Conditions treated with anthoscopic surgery
Loose pieces of cartilage
Labral hip tears
- Snapping hip syndrome
- Psoas tendon release
Synovitis or inflamed hip linings
Prior to arthroscopy, standard pre-operative blood and urine tests may be done as well as scans of the affected joint, such as MRI (magnetic resonance imaging), CT (computed tomography), or an arthrogram (an x ray using dye).
In some cases, you’ll be given an exercise regimen to strengthen muscles around the joint prior to surgery.
Day of surgery
Arthroscopic surgery is preformed at either at a Riverside outpatient surgery center or one of the Riverside hospitals. The surgery usually takes 30 minutes to 2 hours. Most patients are discharged the same day. Depending on the complexity of the procedure and the patient’s condition, a hospital stay is recommended.
For outpatient surgery wear loose fitting clothing to allow for bulky dressings over the surgical site. Bring your pre-fitted crutches or a walker.
You’ll be asked to change into a gown. While you are waiting for the procedure to begin, you’ll be given a mild sedative to relax you. Cloths will be draped so that only the hip injection area is exposed.
The rest of you will be covered. Depending on the complexity of the surgery, you’ll be given general, regional or local anesthesia. You’ll be placed in a position that allows the surgeon to easily reach the injured joint.
After sterilizing the area, the surgeon will make a small incision or incisions in the skin and inject a sterile solution that will expand the joint for better viewing and movement of the instruments. The hip will be irrigated several times during the surgery to remove debris and fluid out of the way. The arthroscope is inserted and while looking at the interior of your hip on the monitor, your surgeon can use tools such as a laser or tiny scalpels to correct or repair problems. Once the procedure is done, the hip is irrigated again and the site of the incision is dressed with bandages.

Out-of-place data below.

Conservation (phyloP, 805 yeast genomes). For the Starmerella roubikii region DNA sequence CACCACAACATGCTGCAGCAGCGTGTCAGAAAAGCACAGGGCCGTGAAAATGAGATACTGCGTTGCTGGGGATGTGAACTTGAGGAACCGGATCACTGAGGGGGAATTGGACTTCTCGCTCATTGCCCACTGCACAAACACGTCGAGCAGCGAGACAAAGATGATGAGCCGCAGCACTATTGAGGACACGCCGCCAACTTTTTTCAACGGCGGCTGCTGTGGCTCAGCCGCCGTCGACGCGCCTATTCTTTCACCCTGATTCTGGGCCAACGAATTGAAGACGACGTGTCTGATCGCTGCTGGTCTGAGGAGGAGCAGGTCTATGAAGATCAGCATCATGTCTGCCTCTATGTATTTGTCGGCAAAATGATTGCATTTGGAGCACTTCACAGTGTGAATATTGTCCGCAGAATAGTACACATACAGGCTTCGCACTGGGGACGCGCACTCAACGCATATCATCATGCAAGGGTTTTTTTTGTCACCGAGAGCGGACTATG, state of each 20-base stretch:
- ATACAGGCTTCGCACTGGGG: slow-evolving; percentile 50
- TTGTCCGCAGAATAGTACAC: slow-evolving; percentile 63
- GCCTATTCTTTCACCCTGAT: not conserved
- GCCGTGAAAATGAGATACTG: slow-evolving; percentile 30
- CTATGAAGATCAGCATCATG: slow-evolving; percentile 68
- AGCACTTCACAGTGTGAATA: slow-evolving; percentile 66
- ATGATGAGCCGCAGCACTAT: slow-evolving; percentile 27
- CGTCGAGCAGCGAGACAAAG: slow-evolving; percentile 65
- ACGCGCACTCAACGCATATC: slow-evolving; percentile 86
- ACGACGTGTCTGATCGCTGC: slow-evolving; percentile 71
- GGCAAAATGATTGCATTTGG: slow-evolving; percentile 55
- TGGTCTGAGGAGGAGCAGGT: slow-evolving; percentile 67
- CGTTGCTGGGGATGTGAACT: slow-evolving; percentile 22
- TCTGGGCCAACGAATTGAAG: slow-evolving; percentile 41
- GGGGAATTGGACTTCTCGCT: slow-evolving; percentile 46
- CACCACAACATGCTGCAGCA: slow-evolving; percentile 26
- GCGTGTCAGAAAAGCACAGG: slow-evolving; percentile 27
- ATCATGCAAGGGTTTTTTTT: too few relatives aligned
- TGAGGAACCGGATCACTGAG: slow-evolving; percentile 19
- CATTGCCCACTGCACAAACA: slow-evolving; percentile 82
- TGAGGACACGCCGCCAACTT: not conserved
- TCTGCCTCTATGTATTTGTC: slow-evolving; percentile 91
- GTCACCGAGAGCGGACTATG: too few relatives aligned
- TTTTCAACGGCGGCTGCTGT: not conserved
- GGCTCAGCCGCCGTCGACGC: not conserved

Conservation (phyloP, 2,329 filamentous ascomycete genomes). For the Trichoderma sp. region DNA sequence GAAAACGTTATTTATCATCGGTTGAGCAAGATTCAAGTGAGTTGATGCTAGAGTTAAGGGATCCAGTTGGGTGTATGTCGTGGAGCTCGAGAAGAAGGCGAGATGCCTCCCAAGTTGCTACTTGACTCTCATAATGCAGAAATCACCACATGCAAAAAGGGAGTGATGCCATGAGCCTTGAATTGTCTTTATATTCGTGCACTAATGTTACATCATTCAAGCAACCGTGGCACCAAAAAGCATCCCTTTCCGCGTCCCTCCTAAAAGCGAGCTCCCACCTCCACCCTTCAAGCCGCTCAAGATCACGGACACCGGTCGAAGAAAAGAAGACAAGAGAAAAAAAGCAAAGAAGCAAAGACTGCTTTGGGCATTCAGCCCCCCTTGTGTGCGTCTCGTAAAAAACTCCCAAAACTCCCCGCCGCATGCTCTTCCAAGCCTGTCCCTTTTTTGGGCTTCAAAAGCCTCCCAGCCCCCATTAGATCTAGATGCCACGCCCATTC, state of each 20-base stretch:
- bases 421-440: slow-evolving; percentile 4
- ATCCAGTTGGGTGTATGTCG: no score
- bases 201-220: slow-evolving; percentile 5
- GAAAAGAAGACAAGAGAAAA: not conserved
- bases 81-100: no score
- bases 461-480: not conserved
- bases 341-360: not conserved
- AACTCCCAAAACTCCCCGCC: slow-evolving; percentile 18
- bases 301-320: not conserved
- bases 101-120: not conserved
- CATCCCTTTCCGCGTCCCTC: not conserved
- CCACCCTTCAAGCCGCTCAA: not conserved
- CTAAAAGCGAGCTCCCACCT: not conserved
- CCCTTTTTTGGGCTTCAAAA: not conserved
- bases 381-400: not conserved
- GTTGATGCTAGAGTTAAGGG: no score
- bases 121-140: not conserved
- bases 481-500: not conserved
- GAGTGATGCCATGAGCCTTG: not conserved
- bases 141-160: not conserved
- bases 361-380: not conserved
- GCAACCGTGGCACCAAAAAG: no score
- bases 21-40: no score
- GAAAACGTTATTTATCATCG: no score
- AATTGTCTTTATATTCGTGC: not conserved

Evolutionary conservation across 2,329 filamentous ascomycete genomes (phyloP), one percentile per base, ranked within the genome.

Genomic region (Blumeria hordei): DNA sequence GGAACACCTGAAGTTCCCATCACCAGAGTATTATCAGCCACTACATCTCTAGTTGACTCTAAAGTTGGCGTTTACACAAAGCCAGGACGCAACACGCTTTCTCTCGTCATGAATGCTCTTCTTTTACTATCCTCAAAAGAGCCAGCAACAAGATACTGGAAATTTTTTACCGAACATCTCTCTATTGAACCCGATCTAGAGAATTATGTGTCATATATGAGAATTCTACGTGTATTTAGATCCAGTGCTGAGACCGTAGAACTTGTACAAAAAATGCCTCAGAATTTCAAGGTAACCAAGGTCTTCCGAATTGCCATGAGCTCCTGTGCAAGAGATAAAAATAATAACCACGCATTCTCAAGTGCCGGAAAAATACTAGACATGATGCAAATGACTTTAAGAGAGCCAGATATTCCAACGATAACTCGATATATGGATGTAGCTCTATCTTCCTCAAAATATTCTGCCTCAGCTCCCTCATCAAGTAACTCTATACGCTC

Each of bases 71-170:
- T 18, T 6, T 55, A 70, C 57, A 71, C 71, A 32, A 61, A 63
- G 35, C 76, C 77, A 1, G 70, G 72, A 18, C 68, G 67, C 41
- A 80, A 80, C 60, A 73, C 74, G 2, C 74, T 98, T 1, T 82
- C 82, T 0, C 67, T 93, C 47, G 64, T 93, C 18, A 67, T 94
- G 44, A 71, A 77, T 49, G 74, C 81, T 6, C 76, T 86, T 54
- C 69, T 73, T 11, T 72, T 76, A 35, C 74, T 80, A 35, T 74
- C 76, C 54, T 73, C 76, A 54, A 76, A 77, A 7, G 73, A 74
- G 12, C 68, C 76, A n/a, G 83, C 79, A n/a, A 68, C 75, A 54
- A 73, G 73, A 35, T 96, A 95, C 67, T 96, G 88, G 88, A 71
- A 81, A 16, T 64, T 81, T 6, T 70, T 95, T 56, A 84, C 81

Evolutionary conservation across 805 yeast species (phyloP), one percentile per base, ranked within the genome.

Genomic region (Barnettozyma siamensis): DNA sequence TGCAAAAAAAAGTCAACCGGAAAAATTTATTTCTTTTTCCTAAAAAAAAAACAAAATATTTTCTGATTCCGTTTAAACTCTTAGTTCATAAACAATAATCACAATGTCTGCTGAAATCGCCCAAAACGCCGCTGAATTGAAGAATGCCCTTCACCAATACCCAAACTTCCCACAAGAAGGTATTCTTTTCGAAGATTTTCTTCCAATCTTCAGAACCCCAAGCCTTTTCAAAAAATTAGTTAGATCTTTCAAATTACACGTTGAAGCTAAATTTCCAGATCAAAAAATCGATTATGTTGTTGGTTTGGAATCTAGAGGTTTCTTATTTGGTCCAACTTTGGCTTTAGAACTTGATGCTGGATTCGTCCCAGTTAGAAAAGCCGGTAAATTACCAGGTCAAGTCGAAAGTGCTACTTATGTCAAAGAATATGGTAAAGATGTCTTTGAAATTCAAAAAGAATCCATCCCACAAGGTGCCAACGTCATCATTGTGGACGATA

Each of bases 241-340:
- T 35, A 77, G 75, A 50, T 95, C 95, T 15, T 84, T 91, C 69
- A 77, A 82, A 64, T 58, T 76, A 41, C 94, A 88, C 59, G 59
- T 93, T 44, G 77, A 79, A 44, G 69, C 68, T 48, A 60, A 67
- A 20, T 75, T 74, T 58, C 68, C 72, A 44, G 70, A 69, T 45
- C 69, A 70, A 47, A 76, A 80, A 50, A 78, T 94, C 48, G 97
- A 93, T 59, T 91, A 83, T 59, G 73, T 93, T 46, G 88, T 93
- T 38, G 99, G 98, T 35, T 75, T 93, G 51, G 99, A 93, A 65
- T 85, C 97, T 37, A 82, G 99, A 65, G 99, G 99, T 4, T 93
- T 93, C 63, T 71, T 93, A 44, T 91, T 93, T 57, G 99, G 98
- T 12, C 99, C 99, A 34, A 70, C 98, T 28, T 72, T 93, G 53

Afterwards, you’ll be moved to a recovery area to wait for the anesthesia to wear off — which will take a few hours. You’ll have ice packs placed on your incision site. Once discharged, you’ll need someone to drive you home. Some patients may spend the night in the hospital, if the surgeon believes that their condition warrants it.
After the surgery
- Once home, it will take several days for the incision wounds to heal and several weeks for the joint to fully recovery.
- You can get up and walk around immediately, but you’ll be asked to take it easy the first several days.
- You’ll be offered crutches for comfort, but its up to you how much to use them.
- You’ll need to return to the doctor’s office to have the stitches taken out in about a week.
- You can expect to go back to work and resume daily activities within a few days to a week.
You should feel significantly better. This is the time to work the joint to make it as healthy as possible. While you need to regain muscle strength to support the hip, you must be careful not to overdo it. For this reason, physical therapy at a Riverside facility may be recommended to speed recovery in a safe environment. With the assistance from your physical therapist, you’ll build up strong hip muscles, which can reduce the pain experienced in the future. Strong surrounding muscles support the hip act as shock absorbers and reduce pressure on the weight bearing elements inside the joint.